There are many different operations for Crohn's disease. Options for surgery include both laparoscopic (PDF) techniques and open methods (using a larger cut). The right surgery for your child depends on their condition and the specific area of the intestine that's affected. Your child's surgeon will discuss these options with you. Together, you can come up with a plan that best suits your child.
Your child may need other types of surgery to treat complications of Crohn's disease. For example, your child may need surgery to drain a pocket or pus (abscess) or repair an abnormal channel (fistula) that forms when a sore extends into another part of the intestine or into the bladder, vagina or skin. If the intestine is narrowed from scarring, your child may need surgery to make it wider (stricturoplasty).
No matter the procedure, your child's surgical team will explain the details, including:
- What will happen before, during and after your child's operation
- How long it's likely to take
- How long your child may need to stay in the hospital afterward
- What kind of care your child will need at home after surgery
New Treatments for Crohn's Disease
Stem cell transplant
Children with certainimmune deficiencies can get severe Crohn's disease that starts before age 5. Immunologists at Seattle Children's can do thorough testing to check for these deficiencies.
In certain cases, a stem cell transplant can be done to treat the problem. The transplant can give a child the parts of their immune system that are missing, or it can replace the parts that don't work properly.
Seattle Children's performed a successful stem cell transplant in 2011 to treat this type of Crohn's disease. We have one of the largest centers in the world for transplants of stem cells, and we take part in transplant research. Read more about stem cell transplants.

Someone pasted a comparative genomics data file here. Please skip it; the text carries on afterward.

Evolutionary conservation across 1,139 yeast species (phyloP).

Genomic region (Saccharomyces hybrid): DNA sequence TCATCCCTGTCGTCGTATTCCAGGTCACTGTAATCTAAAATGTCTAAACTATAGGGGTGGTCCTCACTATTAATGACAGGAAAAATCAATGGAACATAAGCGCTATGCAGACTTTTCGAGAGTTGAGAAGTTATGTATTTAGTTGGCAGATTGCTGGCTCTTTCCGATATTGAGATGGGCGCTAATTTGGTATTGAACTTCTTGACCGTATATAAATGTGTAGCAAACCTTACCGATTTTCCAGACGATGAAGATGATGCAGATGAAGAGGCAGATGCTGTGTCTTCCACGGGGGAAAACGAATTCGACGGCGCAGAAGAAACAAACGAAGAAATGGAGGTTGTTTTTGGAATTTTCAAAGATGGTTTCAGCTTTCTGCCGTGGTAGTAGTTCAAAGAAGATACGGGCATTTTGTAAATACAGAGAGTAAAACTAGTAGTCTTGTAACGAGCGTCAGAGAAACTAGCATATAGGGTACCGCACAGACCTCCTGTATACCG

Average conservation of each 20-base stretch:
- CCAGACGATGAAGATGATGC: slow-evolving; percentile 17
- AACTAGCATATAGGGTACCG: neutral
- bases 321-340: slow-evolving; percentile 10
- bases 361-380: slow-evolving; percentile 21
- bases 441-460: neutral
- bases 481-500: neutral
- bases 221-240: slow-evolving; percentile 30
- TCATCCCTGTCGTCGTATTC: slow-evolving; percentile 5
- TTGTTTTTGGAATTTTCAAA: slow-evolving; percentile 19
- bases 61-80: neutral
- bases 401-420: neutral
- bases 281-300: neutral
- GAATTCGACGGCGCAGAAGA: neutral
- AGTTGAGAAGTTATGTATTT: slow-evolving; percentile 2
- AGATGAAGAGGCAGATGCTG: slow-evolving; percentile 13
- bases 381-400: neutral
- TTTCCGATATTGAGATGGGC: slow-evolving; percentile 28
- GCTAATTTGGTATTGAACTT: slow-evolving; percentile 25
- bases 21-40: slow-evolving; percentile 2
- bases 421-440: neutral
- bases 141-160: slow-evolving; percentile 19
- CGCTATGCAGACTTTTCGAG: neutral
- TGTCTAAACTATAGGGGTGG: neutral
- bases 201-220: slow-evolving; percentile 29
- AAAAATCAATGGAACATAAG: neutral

Crohn's disease that starts later than age 5 is much less likely to come from an immune deficiency that doctors can identify or treat with a transplant.
Fecal microbiota transplant therapy
Fecal microbiota transplant therapy (also known as stool transplant or feces transplant) is another new option. It involves taking a sample of the microbiome from the intestine of a healthy person and putting it into the intestine of the child with IBD. The purpose is to improve the balance of microbes and reduce inflammation. The donor is a close family member - for children, it's usually a parent.
The results of this method vary, and more research is needed. It works in reducing infection with bacteria called Clostridium difficile (often called C. diff), and it helps some patients with IBD. Fecal microbiota transplant therapy is offered at Seattle Children's.
Call the IBD Center at 206-987-2521 to request an appointment, a second opinion or more information.